As Bilbo and his new friends journey through the northern lands of Middle-Earth, they encounter trolls, elves, and goblins along the way. During one misadventure, Bilbo encounters Gollum, who accuses him of stealing his precious (the One Ring, which Bilbo found on accident). Bilbo manages to escape Gollum, and later proves his worth when he saves his friends in the forest of Mirkwood.
Despite all his accomplishments, nothing can prepare Bilbo for when they make it to the dwarves former home, The Lonely Mountain. Smaug proves to be more terrible and wicked than Bilbo thought, for after Bilbo steals from his hoard, Smaug goes on a terrible rampage and destroys Esgaroth (also known as Lake-town). A few days later, Bilbo and his friends learn that Smaug was slain by a man named Bard, and armies of elves and men had come for a claim of the treasure. Thorin, by now, has become obsessed with the treasure, and refuses to yield any of it. Conflict seems inevitable, especially when dwarves from the Iron Hills come to aid Thorin.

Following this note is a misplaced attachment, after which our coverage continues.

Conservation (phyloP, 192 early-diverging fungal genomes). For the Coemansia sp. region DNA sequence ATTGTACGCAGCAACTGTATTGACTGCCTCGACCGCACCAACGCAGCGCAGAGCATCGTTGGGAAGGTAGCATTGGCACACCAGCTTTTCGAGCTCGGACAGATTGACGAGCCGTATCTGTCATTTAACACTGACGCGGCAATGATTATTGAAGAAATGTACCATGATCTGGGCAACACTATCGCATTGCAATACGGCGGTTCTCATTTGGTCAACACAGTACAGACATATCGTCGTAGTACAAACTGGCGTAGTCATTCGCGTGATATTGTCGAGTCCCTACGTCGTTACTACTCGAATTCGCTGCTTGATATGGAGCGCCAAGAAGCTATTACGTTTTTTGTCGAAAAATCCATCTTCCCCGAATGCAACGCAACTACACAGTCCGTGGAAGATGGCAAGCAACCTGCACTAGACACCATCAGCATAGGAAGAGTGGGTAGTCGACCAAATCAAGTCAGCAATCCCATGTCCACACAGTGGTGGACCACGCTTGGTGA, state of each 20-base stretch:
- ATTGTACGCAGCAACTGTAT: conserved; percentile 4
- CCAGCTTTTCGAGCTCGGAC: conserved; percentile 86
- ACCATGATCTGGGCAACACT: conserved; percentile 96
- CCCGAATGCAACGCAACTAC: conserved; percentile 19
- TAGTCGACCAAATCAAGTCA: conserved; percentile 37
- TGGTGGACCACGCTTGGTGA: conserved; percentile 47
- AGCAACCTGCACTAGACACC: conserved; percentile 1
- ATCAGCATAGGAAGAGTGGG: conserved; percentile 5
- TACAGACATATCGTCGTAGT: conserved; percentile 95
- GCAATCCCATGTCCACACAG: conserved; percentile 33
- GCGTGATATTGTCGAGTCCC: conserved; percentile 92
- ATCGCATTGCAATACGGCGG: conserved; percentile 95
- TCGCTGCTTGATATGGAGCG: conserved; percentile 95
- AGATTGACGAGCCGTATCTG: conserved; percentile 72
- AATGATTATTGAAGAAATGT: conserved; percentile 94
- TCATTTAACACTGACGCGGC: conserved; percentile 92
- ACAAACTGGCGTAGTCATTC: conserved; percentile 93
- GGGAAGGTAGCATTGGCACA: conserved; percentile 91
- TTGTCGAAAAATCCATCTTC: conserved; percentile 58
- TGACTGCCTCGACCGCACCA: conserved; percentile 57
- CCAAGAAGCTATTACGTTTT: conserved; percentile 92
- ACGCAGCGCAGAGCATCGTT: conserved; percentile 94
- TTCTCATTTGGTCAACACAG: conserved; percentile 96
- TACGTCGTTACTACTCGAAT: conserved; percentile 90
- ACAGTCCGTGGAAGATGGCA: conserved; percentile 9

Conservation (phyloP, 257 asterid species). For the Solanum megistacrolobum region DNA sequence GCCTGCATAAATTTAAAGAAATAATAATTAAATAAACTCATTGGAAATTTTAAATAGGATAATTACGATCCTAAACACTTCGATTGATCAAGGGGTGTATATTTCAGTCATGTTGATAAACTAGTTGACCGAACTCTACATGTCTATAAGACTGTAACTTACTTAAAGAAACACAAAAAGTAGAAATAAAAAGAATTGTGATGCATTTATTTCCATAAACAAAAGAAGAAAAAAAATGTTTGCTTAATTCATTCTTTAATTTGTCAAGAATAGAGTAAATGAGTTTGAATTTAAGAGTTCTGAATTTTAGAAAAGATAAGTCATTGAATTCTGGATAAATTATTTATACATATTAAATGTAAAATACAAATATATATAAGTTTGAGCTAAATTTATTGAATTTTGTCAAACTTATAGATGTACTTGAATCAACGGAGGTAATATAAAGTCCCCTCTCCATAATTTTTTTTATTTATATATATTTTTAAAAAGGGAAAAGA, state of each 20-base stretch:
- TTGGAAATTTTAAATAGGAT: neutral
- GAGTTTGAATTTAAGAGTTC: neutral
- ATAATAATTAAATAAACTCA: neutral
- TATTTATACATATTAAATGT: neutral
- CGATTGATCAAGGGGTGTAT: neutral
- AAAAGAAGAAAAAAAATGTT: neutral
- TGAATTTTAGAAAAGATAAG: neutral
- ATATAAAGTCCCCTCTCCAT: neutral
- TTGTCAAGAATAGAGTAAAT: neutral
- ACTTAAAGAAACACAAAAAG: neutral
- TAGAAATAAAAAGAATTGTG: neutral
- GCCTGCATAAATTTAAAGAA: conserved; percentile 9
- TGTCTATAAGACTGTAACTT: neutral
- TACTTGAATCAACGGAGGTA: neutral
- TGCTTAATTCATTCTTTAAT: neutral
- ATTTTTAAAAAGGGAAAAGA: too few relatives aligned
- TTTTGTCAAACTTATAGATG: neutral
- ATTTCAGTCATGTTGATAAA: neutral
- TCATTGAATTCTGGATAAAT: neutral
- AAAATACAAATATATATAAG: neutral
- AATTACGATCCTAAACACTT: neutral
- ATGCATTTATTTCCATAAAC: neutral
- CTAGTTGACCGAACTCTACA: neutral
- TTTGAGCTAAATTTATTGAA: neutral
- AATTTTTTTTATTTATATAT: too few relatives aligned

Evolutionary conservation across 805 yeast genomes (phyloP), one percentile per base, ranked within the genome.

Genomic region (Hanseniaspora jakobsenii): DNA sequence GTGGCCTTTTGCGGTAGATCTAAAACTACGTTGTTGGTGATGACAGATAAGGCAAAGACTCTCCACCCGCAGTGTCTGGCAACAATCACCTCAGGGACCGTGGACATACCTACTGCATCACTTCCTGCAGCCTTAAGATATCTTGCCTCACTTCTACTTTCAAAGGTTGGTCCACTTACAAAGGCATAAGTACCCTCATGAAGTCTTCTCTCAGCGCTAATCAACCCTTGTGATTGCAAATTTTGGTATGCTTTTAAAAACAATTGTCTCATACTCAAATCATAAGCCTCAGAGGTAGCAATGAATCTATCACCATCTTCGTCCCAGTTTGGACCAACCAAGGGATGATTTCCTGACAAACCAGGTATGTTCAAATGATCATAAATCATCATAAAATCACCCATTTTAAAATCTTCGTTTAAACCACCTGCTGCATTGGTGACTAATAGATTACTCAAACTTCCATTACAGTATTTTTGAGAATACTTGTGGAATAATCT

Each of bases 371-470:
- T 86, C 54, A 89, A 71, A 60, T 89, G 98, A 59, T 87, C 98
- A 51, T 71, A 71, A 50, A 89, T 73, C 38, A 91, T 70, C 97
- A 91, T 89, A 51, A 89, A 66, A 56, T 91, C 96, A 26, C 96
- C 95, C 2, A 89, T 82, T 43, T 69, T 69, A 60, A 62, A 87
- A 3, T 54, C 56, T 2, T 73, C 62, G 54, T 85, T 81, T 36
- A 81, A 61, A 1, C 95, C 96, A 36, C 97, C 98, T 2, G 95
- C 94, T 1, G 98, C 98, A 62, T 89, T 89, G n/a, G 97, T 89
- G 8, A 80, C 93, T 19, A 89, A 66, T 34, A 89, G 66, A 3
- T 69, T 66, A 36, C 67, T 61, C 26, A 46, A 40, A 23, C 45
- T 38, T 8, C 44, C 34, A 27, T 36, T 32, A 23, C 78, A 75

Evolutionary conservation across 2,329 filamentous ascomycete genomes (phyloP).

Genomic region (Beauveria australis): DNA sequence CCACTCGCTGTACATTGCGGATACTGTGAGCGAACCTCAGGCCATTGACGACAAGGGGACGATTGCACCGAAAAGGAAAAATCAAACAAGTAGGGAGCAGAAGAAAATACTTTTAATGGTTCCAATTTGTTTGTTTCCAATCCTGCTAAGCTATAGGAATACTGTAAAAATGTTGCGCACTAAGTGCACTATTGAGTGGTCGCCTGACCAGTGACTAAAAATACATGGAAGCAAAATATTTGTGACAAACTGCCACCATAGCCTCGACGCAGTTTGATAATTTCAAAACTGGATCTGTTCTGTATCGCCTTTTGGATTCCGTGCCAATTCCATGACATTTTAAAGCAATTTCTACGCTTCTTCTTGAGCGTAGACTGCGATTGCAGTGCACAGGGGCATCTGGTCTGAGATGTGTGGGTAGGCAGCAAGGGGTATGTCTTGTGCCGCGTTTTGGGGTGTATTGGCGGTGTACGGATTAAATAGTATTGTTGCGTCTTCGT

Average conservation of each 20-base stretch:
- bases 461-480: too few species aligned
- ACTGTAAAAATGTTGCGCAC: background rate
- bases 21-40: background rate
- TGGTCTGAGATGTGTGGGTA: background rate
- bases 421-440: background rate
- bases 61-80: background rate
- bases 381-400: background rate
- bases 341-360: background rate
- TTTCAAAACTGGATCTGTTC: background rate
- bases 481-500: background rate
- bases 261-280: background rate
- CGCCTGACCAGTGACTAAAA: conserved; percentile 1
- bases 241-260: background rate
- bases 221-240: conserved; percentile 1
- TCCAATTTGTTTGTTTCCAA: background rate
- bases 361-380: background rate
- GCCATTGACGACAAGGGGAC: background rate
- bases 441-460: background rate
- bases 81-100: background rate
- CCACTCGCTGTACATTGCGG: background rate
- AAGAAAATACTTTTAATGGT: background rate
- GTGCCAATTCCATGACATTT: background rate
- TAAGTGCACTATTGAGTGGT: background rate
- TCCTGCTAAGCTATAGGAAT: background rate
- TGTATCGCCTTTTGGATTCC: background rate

Just before either side can start fighting, Gandalf alerts them to an incoming army of goblins who are bound determined to take the land for themselves. The three armies unite to stand against the goblins, but during the fighting, Bilbo is knocked unconscious and doesn't come to until the battle is over. A few of Bilbo's friends have perished, and Bilbo grows to dislike the aftermath of a battle. Good times do come though, as a new alliance is made between the men, the elves, and the dwarves. Bilbo is given some treasure for his efforts and he finally returns to his nice Hobbit hole.
This story is easily one of my favorites, because it tells of a person who has to leave his comfortable life and go on a long and hard journey. The character grows and matures more than he could ever do at home, and he (unknowingly) finds the key for the future of Middle-Earth. This is definitely one story that will never get old, no matter how much time passes. I recommend this book for any fantasy lover.